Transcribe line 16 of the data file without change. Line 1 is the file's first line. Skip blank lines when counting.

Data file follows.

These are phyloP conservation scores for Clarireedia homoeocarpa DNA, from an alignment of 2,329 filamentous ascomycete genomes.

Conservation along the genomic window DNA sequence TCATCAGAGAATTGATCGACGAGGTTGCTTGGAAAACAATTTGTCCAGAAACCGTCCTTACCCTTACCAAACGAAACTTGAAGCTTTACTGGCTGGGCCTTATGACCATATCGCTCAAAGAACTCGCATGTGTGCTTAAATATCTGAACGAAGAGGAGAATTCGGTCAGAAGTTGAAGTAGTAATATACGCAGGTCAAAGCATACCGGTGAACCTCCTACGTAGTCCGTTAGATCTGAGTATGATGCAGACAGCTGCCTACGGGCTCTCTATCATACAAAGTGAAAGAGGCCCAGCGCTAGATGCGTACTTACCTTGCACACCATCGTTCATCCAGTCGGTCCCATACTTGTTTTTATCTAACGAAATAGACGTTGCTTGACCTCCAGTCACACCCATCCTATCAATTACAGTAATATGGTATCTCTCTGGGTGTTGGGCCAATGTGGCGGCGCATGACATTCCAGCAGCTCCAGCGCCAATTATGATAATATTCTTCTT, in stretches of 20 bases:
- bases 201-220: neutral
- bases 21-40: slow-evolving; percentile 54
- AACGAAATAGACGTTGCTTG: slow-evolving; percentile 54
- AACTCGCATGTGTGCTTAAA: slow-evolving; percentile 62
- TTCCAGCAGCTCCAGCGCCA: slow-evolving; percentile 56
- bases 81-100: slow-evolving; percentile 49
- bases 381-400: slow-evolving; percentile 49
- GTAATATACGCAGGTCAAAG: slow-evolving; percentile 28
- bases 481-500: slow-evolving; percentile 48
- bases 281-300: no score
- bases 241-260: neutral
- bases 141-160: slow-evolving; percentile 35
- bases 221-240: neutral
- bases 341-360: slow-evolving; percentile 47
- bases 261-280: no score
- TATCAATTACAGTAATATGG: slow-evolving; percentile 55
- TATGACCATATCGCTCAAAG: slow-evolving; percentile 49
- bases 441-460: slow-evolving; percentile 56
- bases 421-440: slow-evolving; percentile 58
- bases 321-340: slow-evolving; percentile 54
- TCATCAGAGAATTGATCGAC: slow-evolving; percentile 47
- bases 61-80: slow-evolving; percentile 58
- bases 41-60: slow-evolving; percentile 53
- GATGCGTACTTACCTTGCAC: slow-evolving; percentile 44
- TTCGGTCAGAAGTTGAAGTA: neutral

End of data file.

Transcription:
- bases 341-360: slow-evolving; percentile 47